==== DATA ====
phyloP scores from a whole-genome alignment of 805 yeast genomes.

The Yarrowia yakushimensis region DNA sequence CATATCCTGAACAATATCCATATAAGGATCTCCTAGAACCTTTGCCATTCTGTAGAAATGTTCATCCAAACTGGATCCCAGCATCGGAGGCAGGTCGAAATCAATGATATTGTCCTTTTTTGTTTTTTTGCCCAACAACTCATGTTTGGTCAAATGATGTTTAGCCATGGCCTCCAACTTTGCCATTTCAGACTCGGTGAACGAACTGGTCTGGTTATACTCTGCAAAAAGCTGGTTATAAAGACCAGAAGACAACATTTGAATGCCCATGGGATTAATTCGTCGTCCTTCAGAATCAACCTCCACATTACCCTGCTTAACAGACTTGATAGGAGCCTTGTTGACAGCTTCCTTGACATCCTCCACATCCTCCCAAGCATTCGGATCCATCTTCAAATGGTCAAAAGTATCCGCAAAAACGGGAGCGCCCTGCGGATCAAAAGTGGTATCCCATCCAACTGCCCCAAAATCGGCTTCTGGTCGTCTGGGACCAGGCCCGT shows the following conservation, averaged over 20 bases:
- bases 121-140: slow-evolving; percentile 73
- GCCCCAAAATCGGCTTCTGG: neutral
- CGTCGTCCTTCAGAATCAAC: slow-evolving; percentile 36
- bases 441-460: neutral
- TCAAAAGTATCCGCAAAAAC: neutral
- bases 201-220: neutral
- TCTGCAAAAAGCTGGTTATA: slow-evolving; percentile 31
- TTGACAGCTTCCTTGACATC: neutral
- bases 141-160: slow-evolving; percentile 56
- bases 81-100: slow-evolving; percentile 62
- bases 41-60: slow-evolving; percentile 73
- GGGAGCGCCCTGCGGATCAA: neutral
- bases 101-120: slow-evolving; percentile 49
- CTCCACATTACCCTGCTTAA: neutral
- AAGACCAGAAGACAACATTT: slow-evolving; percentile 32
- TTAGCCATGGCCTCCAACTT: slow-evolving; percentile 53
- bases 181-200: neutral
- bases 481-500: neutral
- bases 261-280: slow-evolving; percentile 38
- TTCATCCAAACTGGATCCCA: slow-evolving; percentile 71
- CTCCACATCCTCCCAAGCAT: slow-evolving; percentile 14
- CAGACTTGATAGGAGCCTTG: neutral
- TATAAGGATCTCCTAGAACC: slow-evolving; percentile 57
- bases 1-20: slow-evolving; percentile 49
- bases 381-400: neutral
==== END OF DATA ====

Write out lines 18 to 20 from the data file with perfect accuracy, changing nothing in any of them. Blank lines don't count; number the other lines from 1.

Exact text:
- TTAGCCATGGCCTCCAACTT: slow-evolving; percentile 53
- bases 181-200: neutral
- bases 481-500: neutral